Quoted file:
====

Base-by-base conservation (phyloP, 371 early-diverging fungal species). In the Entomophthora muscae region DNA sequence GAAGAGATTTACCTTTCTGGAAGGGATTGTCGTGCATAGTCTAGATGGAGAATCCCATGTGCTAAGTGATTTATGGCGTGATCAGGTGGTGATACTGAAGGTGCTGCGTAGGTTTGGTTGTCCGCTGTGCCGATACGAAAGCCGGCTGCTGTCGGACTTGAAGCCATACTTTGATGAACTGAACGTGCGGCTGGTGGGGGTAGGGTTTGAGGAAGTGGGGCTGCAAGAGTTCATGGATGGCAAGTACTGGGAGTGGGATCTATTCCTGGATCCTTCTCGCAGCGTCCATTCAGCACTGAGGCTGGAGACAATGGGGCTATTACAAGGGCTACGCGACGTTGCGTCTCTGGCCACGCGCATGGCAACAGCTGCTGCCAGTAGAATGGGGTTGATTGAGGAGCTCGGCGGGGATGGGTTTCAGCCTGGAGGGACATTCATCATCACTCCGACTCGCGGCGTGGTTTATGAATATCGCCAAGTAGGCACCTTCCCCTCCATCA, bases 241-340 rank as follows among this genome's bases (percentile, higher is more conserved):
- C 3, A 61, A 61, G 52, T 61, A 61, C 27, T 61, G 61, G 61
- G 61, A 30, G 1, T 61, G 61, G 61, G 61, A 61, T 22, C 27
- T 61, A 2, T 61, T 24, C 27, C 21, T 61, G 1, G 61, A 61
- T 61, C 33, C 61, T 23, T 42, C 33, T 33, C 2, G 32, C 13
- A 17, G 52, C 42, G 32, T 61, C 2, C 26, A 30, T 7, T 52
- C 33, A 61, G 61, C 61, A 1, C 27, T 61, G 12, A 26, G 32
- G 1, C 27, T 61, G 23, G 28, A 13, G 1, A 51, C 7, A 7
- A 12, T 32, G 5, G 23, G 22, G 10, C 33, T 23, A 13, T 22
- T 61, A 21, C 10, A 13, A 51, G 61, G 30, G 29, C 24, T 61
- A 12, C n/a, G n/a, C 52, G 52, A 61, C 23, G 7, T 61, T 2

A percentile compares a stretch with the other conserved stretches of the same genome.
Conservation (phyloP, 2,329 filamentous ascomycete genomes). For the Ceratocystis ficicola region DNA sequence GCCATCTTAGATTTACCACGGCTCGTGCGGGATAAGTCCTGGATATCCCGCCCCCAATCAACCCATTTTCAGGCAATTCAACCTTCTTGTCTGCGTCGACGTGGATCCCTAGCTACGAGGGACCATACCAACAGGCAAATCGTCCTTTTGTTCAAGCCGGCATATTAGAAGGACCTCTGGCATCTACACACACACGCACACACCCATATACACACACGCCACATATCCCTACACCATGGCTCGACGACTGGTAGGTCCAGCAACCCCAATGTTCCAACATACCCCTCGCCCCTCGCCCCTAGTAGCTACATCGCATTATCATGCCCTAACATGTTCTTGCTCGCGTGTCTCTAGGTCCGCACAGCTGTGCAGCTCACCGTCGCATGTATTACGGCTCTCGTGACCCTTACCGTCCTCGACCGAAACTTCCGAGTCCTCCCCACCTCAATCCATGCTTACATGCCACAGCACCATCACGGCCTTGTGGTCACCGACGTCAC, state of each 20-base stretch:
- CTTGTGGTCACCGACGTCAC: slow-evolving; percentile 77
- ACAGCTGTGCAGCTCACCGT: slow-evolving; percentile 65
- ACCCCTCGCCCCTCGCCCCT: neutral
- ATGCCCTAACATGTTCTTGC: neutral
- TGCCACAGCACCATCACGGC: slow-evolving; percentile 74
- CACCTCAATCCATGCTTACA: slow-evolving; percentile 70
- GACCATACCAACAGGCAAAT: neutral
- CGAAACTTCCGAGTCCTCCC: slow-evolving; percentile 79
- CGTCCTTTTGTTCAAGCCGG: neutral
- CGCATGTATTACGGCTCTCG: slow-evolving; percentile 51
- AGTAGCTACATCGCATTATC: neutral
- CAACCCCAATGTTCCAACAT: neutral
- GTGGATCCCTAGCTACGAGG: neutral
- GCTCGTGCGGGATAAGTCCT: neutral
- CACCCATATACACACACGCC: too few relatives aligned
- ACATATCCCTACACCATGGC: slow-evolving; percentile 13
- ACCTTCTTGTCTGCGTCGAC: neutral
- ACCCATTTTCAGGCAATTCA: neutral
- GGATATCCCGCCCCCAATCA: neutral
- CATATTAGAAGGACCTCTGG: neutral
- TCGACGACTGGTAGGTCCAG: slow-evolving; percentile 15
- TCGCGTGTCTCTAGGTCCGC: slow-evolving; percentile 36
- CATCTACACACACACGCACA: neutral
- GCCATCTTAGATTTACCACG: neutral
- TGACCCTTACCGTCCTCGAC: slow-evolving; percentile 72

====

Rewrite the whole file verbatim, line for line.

Base-by-base conservation (phyloP, 371 early-diverging fungal species). In the Entomophthora muscae region DNA sequence GAAGAGATTTACCTTTCTGGAAGGGATTGTCGTGCATAGTCTAGATGGAGAATCCCATGTGCTAAGTGATTTATGGCGTGATCAGGTGGTGATACTGAAGGTGCTGCGTAGGTTTGGTTGTCCGCTGTGCCGATACGAAAGCCGGCTGCTGTCGGACTTGAAGCCATACTTTGATGAACTGAACGTGCGGCTGGTGGGGGTAGGGTTTGAGGAAGTGGGGCTGCAAGAGTTCATGGATGGCAAGTACTGGGAGTGGGATCTATTCCTGGATCCTTCTCGCAGCGTCCATTCAGCACTGAGGCTGGAGACAATGGGGCTATTACAAGGGCTACGCGACGTTGCGTCTCTGGCCACGCGCATGGCAACAGCTGCTGCCAGTAGAATGGGGTTGATTGAGGAGCTCGGCGGGGATGGGTTTCAGCCTGGAGGGACATTCATCATCACTCCGACTCGCGGCGTGGTTTATGAATATCGCCAAGTAGGCACCTTCCCCTCCATCA, bases 241-340 rank as follows among this genome's bases (percentile, higher is more conserved):
- C 3, A 61, A 61, G 52, T 61, A 61, C 27, T 61, G 61, G 61
- G 61, A 30, G 1, T 61, G 61, G 61, G 61, A 61, T 22, C 27
- T 61, A 2, T 61, T 24, C 27, C 21, T 61, G 1, G 61, A 61
- T 61, C 33, C 61, T 23, T 42, C 33, T 33, C 2, G 32, C 13
- A 17, G 52, C 42, G 32, T 61, C 2, C 26, A 30, T 7, T 52
- C 33, A 61, G 61, C 61, A 1, C 27, T 61, G 12, A 26, G 32
- G 1, C 27, T 61, G 23, G 28, A 13, G 1, A 51, C 7, A 7
- A 12, T 32, G 5, G 23, G 22, G 10, C 33, T 23, A 13, T 22
- T 61, A 21, C 10, A 13, A 51, G 61, G 30, G 29, C 24, T 61
- A 12, C n/a, G n/a, C 52, G 52, A 61, C 23, G 7, T 61, T 2

A percentile compares a stretch with the other conserved stretches of the same genome.
Conservation (phyloP, 2,329 filamentous ascomycete genomes). For the Ceratocystis ficicola region DNA sequence GCCATCTTAGATTTACCACGGCTCGTGCGGGATAAGTCCTGGATATCCCGCCCCCAATCAACCCATTTTCAGGCAATTCAACCTTCTTGTCTGCGTCGACGTGGATCCCTAGCTACGAGGGACCATACCAACAGGCAAATCGTCCTTTTGTTCAAGCCGGCATATTAGAAGGACCTCTGGCATCTACACACACACGCACACACCCATATACACACACGCCACATATCCCTACACCATGGCTCGACGACTGGTAGGTCCAGCAACCCCAATGTTCCAACATACCCCTCGCCCCTCGCCCCTAGTAGCTACATCGCATTATCATGCCCTAACATGTTCTTGCTCGCGTGTCTCTAGGTCCGCACAGCTGTGCAGCTCACCGTCGCATGTATTACGGCTCTCGTGACCCTTACCGTCCTCGACCGAAACTTCCGAGTCCTCCCCACCTCAATCCATGCTTACATGCCACAGCACCATCACGGCCTTGTGGTCACCGACGTCAC, state of each 20-base stretch:
- CTTGTGGTCACCGACGTCAC: slow-evolving; percentile 77
- ACAGCTGTGCAGCTCACCGT: slow-evolving; percentile 65
- ACCCCTCGCCCCTCGCCCCT: neutral
- ATGCCCTAACATGTTCTTGC: neutral
- TGCCACAGCACCATCACGGC: slow-evolving; percentile 74
- CACCTCAATCCATGCTTACA: slow-evolving; percentile 70
- GACCATACCAACAGGCAAAT: neutral
- CGAAACTTCCGAGTCCTCCC: slow-evolving; percentile 79
- CGTCCTTTTGTTCAAGCCGG: neutral
- CGCATGTATTACGGCTCTCG: slow-evolving; percentile 51
- AGTAGCTACATCGCATTATC: neutral
- CAACCCCAATGTTCCAACAT: neutral
- GTGGATCCCTAGCTACGAGG: neutral
- GCTCGTGCGGGATAAGTCCT: neutral
- CACCCATATACACACACGCC: too few relatives aligned
- ACATATCCCTACACCATGGC: slow-evolving; percentile 13
- ACCTTCTTGTCTGCGTCGAC: neutral
- ACCCATTTTCAGGCAATTCA: neutral
- GGATATCCCGCCCCCAATCA: neutral
- CATATTAGAAGGACCTCTGG: neutral
- TCGACGACTGGTAGGTCCAG: slow-evolving; percentile 15
- TCGCGTGTCTCTAGGTCCGC: slow-evolving; percentile 36
- CATCTACACACACACGCACA: neutral
- GCCATCTTAGATTTACCACG: neutral
- TGACCCTTACCGTCCTCGAC: slow-evolving; percentile 72